After playing the first Uncharted on the Nathan Drake Collection I couldn’t get enough. I wanted to play more, but wasn’t about to go all the way through that one again. Most of the series’ fans consider the second installment to be a masterpiece, so I thought it would be better to give the third game another swing and see if I had something new to say or missed anything with a new entry so close.

Only two years after their incredible success with the last game, 2011 saw the release of Uncharted 3: Drake’s Deception. A new adventure that is very similar to the previous two is ready for our protagonists, along with a few nice surprises. The plot starts off strong with an opening dynamic several hours that I honestly loved, but not long after that the story gets lost in the random location changes and some screwy history lessons—which my best friend the history professor has asked me to stop taking as fact. The plot to this series of games is weaker because the focus is more on the visuals, having these giant over the top outrageous set pieces that the developers admit to building their game around. I don’t like that. This is like having some cool ideas and then forcing them into a warped framework to make sure the big ideas pop. This is why writers are told to kill their darlings. Don’t get me wrong, the boat and cargo plane sequences are excellently done and easily the parts I remember the most from this game, because it certainly isn’t the ending.

Uncharted 3 Father FigureI will say that the developers finally gave Nate some more time to explore his relationships and personal growth, not just with his returning love interest, Elena, and infinite father figure, Sully, but showing our protagonist was as a younger man and how that life might have been shaped. It almost did something cool but didn’t drive anything home, trying to do a lot and tie it into the story as well. The least they could have done was show how Drake became a mass murderer, because he destroys everything he comes across and kills scores of nameless henchmen. Sully does at least call Nate out on his pride, which is something that has been obvious since the first installment, but there is a lot of story points left unanswered and character moments that are unexplored. I have a feeling Uncharted 4 won’t go back and answer any of these specifically, but I hope they do something with the potential seeds they’ve laid.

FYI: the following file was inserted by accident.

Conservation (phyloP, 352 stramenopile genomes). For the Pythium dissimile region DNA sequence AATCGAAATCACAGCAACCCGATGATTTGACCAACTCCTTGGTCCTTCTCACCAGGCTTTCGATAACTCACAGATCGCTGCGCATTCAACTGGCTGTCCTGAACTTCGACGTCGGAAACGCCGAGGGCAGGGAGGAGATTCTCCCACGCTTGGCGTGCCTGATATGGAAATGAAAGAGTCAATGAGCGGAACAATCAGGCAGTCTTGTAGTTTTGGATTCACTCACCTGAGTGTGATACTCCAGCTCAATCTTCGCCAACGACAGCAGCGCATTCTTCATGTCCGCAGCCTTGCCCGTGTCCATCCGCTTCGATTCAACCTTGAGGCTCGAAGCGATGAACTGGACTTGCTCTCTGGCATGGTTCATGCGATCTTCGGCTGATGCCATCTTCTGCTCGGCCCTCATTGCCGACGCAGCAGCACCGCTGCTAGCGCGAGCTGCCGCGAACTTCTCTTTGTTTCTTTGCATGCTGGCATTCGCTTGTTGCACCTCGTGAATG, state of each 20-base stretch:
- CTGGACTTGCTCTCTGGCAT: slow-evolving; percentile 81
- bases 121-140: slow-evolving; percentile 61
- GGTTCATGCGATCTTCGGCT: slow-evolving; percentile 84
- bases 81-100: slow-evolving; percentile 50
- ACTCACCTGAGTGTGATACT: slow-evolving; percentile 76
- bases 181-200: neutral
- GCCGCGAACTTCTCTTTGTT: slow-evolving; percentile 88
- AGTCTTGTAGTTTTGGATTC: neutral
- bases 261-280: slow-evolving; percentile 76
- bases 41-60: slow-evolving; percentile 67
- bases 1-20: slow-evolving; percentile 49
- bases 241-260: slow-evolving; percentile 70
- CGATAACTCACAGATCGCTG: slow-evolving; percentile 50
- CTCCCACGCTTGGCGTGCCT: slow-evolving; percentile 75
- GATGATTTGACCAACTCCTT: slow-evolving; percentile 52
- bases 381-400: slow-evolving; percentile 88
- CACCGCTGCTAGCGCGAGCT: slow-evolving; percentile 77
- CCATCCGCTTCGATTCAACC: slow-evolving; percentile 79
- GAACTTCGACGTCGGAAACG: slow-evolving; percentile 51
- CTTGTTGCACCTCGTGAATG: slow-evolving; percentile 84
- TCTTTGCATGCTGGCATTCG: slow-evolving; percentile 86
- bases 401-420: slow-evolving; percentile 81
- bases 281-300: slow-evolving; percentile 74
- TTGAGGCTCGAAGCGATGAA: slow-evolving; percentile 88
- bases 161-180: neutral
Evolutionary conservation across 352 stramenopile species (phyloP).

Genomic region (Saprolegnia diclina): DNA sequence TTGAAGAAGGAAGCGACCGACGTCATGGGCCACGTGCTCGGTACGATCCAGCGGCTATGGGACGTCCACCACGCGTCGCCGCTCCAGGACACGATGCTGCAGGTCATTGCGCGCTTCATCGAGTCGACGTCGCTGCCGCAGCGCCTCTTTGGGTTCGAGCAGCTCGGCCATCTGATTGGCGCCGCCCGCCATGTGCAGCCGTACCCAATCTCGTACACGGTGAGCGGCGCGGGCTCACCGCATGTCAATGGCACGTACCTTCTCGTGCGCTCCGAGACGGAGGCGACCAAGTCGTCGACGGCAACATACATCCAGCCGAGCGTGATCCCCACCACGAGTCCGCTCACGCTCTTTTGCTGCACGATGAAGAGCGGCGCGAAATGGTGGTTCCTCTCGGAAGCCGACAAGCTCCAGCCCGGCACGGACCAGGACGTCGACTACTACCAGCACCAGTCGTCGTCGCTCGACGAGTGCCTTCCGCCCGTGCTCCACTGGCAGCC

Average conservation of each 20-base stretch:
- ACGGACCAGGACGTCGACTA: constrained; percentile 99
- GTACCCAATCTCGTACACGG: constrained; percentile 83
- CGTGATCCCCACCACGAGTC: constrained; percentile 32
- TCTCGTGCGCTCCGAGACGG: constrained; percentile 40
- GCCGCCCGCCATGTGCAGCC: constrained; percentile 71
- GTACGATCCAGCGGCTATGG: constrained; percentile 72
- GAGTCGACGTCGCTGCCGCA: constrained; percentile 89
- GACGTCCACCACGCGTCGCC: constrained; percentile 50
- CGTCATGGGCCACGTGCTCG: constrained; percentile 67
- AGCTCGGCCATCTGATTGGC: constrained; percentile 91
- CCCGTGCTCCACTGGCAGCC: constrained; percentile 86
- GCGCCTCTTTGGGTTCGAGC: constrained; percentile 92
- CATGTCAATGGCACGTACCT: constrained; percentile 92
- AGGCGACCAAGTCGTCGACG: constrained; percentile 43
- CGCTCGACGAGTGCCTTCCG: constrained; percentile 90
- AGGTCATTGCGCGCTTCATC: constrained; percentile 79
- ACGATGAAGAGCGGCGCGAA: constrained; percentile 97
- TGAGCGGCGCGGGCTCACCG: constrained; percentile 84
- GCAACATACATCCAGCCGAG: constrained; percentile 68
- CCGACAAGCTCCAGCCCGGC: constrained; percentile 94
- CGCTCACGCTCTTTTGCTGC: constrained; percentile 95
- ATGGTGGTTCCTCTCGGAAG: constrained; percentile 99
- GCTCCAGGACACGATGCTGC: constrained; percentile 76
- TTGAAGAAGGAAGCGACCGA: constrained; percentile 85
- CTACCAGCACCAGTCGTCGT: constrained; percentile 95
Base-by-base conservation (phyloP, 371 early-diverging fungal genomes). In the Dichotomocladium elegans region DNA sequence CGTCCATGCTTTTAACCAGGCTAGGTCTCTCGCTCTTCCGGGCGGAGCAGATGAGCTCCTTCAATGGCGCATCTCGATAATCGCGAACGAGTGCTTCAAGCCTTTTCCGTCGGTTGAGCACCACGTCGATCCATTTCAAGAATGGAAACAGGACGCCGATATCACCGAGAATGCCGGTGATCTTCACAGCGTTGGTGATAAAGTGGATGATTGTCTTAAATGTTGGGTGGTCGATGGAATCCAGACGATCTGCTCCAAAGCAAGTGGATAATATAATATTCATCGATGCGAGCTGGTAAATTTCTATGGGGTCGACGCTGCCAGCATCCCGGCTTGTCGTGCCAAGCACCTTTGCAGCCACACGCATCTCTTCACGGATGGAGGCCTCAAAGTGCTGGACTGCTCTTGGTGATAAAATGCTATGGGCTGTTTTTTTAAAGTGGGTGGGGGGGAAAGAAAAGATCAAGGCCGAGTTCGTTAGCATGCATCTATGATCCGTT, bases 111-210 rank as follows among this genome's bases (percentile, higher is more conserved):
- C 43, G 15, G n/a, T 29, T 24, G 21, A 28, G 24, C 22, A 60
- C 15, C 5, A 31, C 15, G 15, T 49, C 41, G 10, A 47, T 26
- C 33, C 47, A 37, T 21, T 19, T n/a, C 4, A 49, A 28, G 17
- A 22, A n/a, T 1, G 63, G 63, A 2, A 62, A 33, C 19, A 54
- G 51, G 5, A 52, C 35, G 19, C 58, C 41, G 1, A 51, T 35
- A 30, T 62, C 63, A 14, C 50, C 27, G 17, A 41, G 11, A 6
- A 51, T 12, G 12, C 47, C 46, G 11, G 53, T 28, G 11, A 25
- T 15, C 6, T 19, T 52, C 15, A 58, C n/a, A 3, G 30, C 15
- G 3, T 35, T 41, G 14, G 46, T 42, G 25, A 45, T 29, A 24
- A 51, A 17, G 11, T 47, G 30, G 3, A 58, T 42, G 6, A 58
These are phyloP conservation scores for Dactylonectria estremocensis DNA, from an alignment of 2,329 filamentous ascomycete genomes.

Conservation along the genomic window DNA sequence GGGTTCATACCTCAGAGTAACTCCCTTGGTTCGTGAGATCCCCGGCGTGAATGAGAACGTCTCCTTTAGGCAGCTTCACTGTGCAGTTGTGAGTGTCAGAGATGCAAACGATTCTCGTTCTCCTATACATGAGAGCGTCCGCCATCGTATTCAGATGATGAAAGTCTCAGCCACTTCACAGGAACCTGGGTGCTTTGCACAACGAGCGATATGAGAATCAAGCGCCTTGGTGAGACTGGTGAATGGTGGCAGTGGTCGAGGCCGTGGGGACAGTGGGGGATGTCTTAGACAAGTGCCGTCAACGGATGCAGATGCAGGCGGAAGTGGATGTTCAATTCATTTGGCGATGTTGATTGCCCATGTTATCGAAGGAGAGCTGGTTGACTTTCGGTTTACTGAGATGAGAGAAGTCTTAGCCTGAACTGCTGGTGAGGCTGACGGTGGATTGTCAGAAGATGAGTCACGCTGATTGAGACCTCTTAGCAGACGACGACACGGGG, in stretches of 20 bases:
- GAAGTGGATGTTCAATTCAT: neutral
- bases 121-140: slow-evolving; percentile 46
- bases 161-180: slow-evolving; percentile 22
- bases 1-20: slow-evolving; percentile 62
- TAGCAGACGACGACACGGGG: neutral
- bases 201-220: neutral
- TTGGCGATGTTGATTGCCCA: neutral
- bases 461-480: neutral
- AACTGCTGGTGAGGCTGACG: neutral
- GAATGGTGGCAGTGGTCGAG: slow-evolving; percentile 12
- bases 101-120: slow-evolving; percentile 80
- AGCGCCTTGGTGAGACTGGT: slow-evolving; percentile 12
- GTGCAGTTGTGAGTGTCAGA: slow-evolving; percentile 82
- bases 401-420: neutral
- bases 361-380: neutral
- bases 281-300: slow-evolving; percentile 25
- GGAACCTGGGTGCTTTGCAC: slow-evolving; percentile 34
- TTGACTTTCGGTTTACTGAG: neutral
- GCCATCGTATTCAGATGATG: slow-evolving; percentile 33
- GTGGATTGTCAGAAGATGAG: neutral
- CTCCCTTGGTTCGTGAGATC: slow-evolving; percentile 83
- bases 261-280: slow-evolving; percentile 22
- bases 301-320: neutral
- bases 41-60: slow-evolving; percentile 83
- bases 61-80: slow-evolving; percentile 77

The characters are what shine here. The voice acting is great as usual and people question their decisions as well as play off the plot points even though they mean nothing. So even if the story isn’t grabbing the player they should at least enjoy the dialogue and interplay between Nate and his companions. I love the little things though, like Nate touching the walls when he walks close, or looking behind him nervously. The environments are their own entities in a way and I love when the characters acknowledge that.

Uncharted 3 Desert CombatPresentation in this game is the whole package, but for me it still feels a little too much like I’m not in control. The game is still incredibly linear, even though they made the environments bigger. There are just too many times when I try to explore or make my own way and end up being blocked or die because something looked like it was a viable route. This happened a lot in the platform jumping and wall climbing sessions, causing frustration until I simply followed the path the developers wanted their ride to go, showing off the huge stage production they worked so hard on. I’m harping on this, but I might not have minded being guided so much if the story continued well, the ending was more memorable, and the last boss fight—whose name I had to look up—had not been a pile of QTE sadness that made me queasy. There was almost something there with Talbot, but, no.